The national College Advising Corps is the gold standard for making strides toward equity in access to higher education. Launched in 2011, TCU’s chapter now serves over 40,000 high school students across Tarrant County, helping first-generation and underrepresented students create a path to college or another promising postsecondary plan. The cover story in the latest issue of TCU Magazine turns the spotlight on Horned Frog advisers past and present, illuminating the profound impact they have.
“These people are changing student lives, family trajectories, communities and thus the world,” said Caroline Collier, editor. “All the advisers are recent TCU graduates. I’m excited we are able to shine a spotlight on how they are providing possibility and that little bit of encouragement people sometimes need to completely transform their lives and reach unbelievable levels of success.”
Another story describes how Associate Professor María Ciriza and Assistant Professor Esther Teixeira creatively overcame pandemic restrictions for the Service Learning in the Latino Community course. Pre-pandemic, students in the class would go into the Fort Worth community and serve while strengthening their own Spanish language skills. Faced with in-person constraints, the professors connected with the human resources officials who run programs for Spanish-speaking TCU staff. Over Zoom, their students helped TCU employees who were studying for the GED exam.
“It was a mutually beneficial learning experience. The students learned about culture, people, privilege and service while also sharpening their Spanish,” Collier said. “Everyone knows how vital the Facilities and Housekeeping staff are to TCU’s beautiful campus and friendly culture. We’re thrilled we get to highlight them, this important class and how learning comes to life.”
The spring issue also features a profile on Lau’Rent Honeycutt, president of the Student Government Association, and Leslie Ekpe, president of the Graduate Student Senate. Both are the first Black students to hold these offices in TCU’s 149-year history.
“The fact that this has happened at the same time says a lot about the zeitgeist at TCU right now, who we are becoming and the great opportunities we are creating for everyone else who is going to follow,” Collier said. “It’s also an opportunity to assess as a community why it took 149 years to accept Black leadership and what new directions this will open for us.”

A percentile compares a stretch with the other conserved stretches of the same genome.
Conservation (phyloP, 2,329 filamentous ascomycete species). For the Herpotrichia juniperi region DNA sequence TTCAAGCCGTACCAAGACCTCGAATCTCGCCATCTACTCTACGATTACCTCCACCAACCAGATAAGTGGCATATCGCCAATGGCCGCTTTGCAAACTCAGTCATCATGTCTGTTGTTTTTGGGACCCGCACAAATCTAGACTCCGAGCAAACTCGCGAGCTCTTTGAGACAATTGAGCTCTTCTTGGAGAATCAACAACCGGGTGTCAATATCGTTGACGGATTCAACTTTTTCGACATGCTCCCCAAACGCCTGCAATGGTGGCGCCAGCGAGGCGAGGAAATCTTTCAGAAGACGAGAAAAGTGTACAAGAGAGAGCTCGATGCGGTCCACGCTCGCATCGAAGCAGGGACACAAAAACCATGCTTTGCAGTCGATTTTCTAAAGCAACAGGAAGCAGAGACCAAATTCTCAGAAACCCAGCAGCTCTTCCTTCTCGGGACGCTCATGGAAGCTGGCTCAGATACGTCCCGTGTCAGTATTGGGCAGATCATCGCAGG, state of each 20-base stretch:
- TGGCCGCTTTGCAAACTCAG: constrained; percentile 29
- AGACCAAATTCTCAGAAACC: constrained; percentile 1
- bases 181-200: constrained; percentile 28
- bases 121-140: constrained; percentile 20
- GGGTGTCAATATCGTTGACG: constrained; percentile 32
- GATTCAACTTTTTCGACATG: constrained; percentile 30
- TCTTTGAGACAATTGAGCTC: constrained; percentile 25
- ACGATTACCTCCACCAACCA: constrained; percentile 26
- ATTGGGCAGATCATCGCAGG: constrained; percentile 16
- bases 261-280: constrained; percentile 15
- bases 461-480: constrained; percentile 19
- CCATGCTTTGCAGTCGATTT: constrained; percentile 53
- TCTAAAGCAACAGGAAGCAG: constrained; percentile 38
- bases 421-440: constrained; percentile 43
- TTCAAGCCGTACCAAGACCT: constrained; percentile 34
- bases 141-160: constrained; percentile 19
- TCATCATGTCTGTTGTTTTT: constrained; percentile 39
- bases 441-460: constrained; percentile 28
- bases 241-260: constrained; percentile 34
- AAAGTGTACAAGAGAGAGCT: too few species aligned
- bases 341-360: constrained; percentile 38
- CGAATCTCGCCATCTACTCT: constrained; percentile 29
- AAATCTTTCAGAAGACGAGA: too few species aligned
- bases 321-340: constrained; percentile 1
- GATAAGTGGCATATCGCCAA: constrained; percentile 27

On Feb. 28, Honeycutt, Ekpe, story writer Brandon Kitchin and James Cash, TCU’s first Black student-athlete, will be part of a TCU Presents panel called “Let’s Do More” and discuss the opportunities and challenges of being a first. Watch the event on TCU’s Facebook page at 7 p.m.
Other stories to look for in the spring 2022 issue:
Ethics of speaking out: The lead story in the Research and Discovery section explores the ethical responsibilities of celebrities who speak out on social issues. Kristie Bunton, dean of the Bob Schieffer College of Communication and author of Having Their Say: Athletes and Entertainers and the Ethics of Speaking Out, discusses the importance of celebrity speakers being aware of their massive impact on public opinion as well as the responsibilities of those consuming news to check their information against known facts.
Modernizing Panama ranches: Another profile highlights how knowledge from the TCU Ranch Management program is making a difference on tables all across Panama. While working on a ranch in Panama, José Gallardo first connected with the Institute of Ranch Management when it was providing a short course. He eventually came to TCU for more in-depth study. After completing the yearlong program in 2018, Gallardo was recruited by the Panamanian government to help feed the country during the pandemic as well as modernize its farming practices.
Media as referee: Elizabeth Campbell ’18, a producer for CBS’ Face the Nation news program, shares her lessons learned since graduation, including the media’s responsibility to play referee.
“All of these stories really illustrate TCU’s unique position in higher ed and its charge to change the world for the better,” Collier said.